Monday, December 05, 2005

Nice Haul of Olives

olive1This being my first attempt ever at curing olives, I decided to start small.
Even the olives were small. Ultra-dinky.
Step one was easy enough: Wash them.
Step two was more tedious: Separate the greenies from the blackies.
olive2The black olives are curing in nothing more than plain kosher salt. They'll get a stir in a couple of days, and then they'll continue in the salt for another month, with twice-a-week stirs.
The greenies bathed in a lye solution for about 16 hours (they cured faster than the guidelines say, because they're so small). olive3Next they were rinsed in several changes of water for, I guess, about 10 hours. Finally they went into jars with a simple brine. I might toss in a clove of garlic too.
Meanwhile, what's Joe Lieberman up to? Sounds like he's considering defecting from the Democratic Party. Bye, Joe.


Monkey Gland said...

I so impressed. Major respect coming at you from the UK.

cookiecrumb said...

OMG. Thank you. That felt good! Warm and like.
(These olives are so luscious, Monkey Gland. Not as crisp and snappy as I'd like, but I can really taste the oil in there.)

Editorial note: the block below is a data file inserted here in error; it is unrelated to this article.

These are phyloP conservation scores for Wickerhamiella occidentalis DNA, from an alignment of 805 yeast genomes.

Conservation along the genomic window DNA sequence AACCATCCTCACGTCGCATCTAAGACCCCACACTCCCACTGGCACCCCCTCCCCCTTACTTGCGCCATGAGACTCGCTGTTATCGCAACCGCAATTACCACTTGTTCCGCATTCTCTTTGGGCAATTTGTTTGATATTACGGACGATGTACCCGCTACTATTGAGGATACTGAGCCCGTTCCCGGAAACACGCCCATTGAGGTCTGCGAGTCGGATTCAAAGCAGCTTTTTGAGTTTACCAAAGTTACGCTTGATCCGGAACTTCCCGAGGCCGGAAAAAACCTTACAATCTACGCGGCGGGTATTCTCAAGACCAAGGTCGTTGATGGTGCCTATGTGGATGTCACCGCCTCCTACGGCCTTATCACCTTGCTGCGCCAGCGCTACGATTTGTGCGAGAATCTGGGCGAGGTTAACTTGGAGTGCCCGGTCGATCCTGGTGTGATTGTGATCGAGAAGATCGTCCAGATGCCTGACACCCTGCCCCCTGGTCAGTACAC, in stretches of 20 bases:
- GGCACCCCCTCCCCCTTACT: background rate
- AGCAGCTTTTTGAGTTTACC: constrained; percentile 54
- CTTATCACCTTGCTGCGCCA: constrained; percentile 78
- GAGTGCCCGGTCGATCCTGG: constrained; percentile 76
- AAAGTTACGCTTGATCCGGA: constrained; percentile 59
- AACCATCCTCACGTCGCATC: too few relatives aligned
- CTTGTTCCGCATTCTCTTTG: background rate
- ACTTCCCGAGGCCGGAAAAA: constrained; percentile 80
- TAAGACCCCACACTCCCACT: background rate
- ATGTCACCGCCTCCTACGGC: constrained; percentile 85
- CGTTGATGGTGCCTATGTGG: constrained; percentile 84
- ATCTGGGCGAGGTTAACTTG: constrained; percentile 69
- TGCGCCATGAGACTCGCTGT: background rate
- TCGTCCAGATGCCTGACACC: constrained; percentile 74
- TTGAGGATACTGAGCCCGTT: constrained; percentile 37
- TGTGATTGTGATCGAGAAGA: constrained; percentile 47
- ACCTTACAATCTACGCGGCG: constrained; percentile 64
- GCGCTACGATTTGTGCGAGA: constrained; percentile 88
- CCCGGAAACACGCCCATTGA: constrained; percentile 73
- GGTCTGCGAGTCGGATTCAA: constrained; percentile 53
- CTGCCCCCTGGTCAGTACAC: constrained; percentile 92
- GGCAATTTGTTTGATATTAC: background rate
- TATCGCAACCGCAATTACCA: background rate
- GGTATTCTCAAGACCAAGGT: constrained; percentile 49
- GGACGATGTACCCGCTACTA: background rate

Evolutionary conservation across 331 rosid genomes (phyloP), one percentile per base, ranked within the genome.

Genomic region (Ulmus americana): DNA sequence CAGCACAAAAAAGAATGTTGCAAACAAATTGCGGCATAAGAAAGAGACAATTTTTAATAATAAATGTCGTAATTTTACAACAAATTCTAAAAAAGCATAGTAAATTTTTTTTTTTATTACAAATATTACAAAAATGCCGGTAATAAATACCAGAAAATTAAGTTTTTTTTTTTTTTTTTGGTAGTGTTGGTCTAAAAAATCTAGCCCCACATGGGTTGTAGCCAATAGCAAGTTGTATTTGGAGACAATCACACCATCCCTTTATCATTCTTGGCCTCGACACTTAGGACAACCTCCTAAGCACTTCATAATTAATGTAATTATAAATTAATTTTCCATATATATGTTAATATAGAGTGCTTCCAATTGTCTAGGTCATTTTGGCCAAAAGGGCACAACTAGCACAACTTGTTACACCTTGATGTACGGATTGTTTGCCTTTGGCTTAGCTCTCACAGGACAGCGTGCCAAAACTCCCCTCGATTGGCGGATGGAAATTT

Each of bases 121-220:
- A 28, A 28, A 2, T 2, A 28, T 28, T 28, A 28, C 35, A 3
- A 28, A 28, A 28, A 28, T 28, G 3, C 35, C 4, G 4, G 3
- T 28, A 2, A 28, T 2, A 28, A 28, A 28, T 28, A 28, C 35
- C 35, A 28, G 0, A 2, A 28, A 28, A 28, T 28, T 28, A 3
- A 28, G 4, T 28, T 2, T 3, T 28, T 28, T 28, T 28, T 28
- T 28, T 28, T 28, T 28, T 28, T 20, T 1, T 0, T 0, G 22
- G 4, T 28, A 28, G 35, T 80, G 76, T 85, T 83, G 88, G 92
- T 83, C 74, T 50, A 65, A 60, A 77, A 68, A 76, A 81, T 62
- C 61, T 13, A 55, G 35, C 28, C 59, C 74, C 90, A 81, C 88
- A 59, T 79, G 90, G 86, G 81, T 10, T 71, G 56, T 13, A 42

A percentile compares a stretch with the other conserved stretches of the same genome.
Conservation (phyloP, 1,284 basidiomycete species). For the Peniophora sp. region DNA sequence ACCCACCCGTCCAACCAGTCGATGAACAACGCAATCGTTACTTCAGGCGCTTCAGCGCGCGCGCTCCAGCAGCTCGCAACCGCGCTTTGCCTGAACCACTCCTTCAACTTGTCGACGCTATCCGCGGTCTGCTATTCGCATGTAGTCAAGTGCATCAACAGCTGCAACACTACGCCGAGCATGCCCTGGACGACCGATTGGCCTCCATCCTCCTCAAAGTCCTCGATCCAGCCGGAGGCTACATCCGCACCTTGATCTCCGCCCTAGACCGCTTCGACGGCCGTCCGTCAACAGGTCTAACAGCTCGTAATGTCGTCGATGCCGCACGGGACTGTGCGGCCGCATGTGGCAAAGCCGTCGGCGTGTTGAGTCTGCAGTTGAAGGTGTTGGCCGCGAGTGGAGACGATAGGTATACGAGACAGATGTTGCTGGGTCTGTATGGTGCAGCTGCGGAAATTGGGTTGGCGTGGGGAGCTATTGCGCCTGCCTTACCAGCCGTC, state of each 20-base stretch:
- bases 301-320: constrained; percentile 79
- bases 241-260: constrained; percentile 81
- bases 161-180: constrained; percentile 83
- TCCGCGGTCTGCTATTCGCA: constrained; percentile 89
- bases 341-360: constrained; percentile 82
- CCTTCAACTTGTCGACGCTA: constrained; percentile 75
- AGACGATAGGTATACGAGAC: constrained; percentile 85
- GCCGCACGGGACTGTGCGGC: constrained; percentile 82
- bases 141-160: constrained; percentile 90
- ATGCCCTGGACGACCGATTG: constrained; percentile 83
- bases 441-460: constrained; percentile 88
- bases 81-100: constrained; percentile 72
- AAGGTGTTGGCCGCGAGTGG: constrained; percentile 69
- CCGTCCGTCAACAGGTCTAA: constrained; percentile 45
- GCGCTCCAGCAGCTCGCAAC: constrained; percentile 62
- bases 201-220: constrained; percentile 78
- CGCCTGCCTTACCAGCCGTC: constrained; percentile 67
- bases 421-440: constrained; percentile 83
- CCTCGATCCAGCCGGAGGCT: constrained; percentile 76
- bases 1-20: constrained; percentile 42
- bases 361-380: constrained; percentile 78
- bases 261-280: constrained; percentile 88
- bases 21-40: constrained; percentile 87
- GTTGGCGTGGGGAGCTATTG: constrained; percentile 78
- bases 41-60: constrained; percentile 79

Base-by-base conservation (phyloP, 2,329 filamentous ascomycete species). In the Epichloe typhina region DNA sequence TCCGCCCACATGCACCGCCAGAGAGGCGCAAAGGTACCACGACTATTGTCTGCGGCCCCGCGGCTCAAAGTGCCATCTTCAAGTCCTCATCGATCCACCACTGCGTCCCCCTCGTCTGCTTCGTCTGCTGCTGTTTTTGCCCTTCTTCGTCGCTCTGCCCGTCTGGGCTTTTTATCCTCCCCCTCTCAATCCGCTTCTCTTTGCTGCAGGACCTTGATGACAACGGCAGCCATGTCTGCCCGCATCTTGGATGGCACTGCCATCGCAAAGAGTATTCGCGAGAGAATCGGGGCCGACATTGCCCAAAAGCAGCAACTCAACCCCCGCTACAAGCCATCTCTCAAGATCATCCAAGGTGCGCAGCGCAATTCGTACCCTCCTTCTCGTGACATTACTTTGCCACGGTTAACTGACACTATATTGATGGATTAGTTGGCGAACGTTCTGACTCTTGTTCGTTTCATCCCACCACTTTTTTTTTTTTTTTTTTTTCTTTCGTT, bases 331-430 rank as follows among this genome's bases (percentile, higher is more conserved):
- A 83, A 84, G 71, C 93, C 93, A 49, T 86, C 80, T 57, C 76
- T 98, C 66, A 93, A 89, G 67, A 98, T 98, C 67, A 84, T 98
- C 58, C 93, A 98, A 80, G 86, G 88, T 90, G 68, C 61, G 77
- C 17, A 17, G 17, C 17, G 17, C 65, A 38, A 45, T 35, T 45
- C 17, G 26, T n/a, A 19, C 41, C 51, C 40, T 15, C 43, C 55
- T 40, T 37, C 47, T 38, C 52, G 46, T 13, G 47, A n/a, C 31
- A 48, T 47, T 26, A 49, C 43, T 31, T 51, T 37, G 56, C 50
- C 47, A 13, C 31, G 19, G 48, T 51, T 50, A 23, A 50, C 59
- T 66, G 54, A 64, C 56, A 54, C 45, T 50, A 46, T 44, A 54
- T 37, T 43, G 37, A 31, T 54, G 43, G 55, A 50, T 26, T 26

Oh, and they're so local, I decided to repost the Eat Local Challenge decal. Heh.

McAuliflower said...

cool! I have a local tree I've wanted to stalk for olives. I hope to remember your post when they are in season here.

vanessa said...

Oh wow, I'm so envious that you can do this. Local olives? I was just stoked to discover fig trees in the neighborhood. No one knew what they were...

love the blog. the turkey sandwich below is making my mouth water. though, if i can fess up to one potential snob factor. A friend of mine always bakes brioche that she uses for sandwiches. And they are unbelievably good holding together a turkey sandwich.

Forgive me *with a butter smeared face*

cookiecrumb said...

Yeah, and I had no idea they were growing across the street until I walked to my voting station last month. Added bennie: the tree is still short, so it was no problem collecting olives.
mcauliflower, if I think of it, I'm email you next year at olive pickin' time. Or maybe you still have time to check out your local tree.
Vanessa. Wild figs? [Scrapes gaping jaw off ground.] Jealous conniption!

vanessa said...

go fig—Utah had an influx of Italian and Greek immigrants to work the coal mines and quarries. So in the older hoods there are really mature trees with "strange looking fruit." I racked up some bad karma by nicking a whole bunch from a family that had no idea what they were. I assured them I "would take care of it." In the southern part of the state, there are pockets of trees from immigrants passing by. but of course, they're being razed for "luxury subdevelopments." argh.

cookiecrumb said...

I think that's how California got most of its olive trees originally, too.
It's such a shame when good bits of nature get razed for "progess." We're losing so many fruit orchards in my part of the world.